The Columbus Day Debate

(This essay was originally published as “Don’t junk Columbus and other heroes,” in the Providence Journal on October 13, 2014.)

Like the celebration of Thanksgiving, which has been squeezed severely by the commercialism of Halloween at one end and Christmas on the other, Columbus Day has diminished in importance as an American holiday since FDR made it a national holiday in 1934 and therefore as a source of American identity.

Hawaii, Alaska, Oregon, and South Dakota do not recognize it at all. South Dakota renamed it “Native American Day,” and California and Texas do not recognize it as a paid holiday for government workers. Several cities, such as Berkeley, California, have replaced it with “Indigenous People’s Day.”

Here in Rhode Island, Columbus’ image is still strong, even though my US History students shrug in indifference when I mention his name. Once again Newport should be celebrating Columbus Day with its annual Columbus Day Parade through the heart of the city, ending at the Columbus statue at Memorial and Bellevue. It is a handsome statue with Columbus atop, holding a small globe in one hand. In the granite pedestal are engraved the words: “Discoverer of America.”

Critics of Columbus and this holiday argue from two primary vantage points. The first emphasizes the negative effects of what he began: Historians call it the Columbian Exchange, a tremendous exchange of plants, animals, insects, disease, technology, and humans. The second strand of criticism focuses on his undesirable character traits, such as his self-promotion and desire for noble status. These criticisms suffer in that they judge him by our ethics and not those existing at the time. Also, the critics may not fully appreciate or admit how they, themselves, might have acted at that time. Let’s not forget that native American tribes could be bitter enemies and sometimes welcomed European settlers for their technology and their support in seeking to dominate other tribes. Cortes and the Spanish, for example, were able to conquer the Aztecs in part because of the allied support from other native American tribes who hated the Aztecs.

Our own Ivy League school, Brown University, founded ironically with money in part from the slave trade beginning with the Columbian Exchange, eliminated “Columbus Day” in 2009. The student group, Native Americans, led a protest “after controversy arose over the nature of Christopher Columbus’ conquests and treatment of Native Americans.” By a voice vote, the faculty voted to end Columbus Day in favor of “Fall Weekend.” Quite understandably, John Brown (more irony), the medicine man of the Narragansett Indians, was delighted and said, “… people are beginning to see from a historical point of view that Christopher Columbus was no real hero.”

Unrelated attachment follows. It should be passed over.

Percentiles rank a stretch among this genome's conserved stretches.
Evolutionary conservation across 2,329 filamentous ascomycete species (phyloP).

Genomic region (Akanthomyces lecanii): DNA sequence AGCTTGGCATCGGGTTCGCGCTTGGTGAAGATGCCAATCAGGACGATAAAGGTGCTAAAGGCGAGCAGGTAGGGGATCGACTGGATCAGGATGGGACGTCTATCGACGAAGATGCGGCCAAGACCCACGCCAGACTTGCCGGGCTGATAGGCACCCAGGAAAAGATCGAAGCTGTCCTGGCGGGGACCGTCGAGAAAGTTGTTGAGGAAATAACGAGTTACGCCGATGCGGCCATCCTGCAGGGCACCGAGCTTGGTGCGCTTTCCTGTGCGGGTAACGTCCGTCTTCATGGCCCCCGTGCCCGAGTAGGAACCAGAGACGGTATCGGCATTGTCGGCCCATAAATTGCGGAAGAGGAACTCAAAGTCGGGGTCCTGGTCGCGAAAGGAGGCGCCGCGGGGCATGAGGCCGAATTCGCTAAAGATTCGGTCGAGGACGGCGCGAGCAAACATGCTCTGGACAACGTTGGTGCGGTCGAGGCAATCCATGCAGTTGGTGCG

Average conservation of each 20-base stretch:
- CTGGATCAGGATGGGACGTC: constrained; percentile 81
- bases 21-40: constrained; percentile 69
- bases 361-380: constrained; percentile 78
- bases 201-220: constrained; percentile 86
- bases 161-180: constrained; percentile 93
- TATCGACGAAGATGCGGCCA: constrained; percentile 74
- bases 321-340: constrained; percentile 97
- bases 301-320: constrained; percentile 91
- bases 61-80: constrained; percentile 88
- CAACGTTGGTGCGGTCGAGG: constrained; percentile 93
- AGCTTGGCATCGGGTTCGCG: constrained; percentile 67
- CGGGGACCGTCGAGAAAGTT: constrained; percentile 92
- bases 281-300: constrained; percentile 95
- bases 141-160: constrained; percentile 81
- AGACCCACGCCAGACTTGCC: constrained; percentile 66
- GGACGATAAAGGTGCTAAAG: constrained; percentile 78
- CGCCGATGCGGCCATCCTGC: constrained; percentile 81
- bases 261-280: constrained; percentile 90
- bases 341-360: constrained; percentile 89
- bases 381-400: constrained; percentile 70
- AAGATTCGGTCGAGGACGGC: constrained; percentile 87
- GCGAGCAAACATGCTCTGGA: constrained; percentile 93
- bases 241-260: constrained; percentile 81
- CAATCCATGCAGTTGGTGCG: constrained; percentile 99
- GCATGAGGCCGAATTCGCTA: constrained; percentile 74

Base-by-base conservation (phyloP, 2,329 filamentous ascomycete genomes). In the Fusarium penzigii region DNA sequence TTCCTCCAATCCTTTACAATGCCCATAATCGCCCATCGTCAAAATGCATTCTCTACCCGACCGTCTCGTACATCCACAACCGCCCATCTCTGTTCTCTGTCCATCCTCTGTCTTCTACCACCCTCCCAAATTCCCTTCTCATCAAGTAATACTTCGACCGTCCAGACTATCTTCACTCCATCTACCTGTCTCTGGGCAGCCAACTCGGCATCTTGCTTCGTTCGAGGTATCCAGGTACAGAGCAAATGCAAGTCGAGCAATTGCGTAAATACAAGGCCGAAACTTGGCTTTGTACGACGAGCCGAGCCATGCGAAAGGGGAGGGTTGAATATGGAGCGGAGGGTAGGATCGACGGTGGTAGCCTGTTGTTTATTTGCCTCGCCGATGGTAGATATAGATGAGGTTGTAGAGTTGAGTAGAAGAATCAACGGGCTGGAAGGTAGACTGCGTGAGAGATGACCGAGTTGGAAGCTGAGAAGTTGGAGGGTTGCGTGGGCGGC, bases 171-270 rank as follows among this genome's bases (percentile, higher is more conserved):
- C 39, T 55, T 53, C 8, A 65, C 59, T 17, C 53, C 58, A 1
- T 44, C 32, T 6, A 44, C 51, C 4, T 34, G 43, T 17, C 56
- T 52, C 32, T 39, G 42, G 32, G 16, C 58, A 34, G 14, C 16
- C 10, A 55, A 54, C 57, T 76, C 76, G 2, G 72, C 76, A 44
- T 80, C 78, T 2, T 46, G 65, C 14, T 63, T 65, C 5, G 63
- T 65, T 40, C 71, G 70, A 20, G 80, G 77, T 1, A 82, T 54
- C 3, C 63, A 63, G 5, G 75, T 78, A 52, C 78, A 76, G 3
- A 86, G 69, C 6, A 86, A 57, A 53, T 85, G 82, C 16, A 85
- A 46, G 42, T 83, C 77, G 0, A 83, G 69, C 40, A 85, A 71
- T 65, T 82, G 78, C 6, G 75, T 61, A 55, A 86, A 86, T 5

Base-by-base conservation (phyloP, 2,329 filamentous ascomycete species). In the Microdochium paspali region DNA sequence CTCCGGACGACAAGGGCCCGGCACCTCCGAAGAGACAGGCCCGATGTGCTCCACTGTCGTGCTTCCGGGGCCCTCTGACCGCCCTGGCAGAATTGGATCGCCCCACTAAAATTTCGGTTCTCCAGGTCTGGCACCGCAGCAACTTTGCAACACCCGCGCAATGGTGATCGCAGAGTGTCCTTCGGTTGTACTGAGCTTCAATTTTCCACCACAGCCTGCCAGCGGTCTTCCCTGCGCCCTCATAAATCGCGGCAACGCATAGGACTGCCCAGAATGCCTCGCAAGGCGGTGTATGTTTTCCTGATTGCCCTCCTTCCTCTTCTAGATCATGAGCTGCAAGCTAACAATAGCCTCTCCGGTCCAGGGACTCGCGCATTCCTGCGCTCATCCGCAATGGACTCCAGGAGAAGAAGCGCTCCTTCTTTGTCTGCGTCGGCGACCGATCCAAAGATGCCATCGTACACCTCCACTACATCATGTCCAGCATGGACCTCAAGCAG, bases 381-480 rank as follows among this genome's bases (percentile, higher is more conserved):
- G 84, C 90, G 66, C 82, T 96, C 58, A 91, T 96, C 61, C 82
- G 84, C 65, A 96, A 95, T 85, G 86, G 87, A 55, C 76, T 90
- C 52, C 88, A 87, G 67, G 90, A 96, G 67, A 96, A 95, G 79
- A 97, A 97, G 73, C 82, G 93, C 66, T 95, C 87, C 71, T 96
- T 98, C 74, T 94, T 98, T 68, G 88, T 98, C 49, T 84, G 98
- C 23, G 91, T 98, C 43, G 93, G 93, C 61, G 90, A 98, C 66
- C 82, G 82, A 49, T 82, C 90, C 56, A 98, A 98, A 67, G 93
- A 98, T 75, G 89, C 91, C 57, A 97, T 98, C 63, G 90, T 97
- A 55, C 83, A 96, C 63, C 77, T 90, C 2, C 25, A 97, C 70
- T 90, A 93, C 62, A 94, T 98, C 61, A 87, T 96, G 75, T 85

Heroes and role models are part of the glue which holds civilizations together. The ancient Greeks had their Odysseus and other warriors whose exploits, in the works of Homer, provided for centuries the moral code Greeks used to educate and socialize their children. The ancient Romans had their Aeneas and also their Romulus and Remus.

We must use caution in chiseling away too many of our heroes if we are to endure as a vibrant civilization. Granted we still have other sources of shared identity: our remarkable, oft-plagiarized Constitution, American Jazz, baseball, our vibrant entertainment culture, and our ethos of freedom and democracy as sources of American identity. However, fiddling too much with these well-springs, especially our heroes, can prove perilous. Are we to dethrone Thomas Jefferson, the principal writer of our Declaration of Independence, not only for owning slaves but probably siring six children with one of those slaves, Sally Hemings? Are we to dethrone Franklin Delano Roosevelt for his adulterous affairs? And what of Martin Luther King, the only person for whom we have dedicated a national holiday? Should his courageous deeds be ripped from our history books because of his infidelity to his wife? Like Christopher Columbus, these men—along with even George Washington and Abraham Lincoln—had what could be viewed as character flaws. This does not deny their heroism; rather, it confirms their humanness.

We should keep Columbus on his pedestal and teach our children, in increments, both his virtues—his courage, tenacity, leadership, and vision –and his foibles. However, let’s be sure to continue to name our streets, towns, counties, lakes, community colleges, and parks after native Americans. (I myself was born in Passaic, NJ; my first car was a Pontiac.) Along with statues of Columbus, let’s also erect statues of Squanto, Massasoit, and Geronimo, and tell our children about their virtues … and shortcomings.

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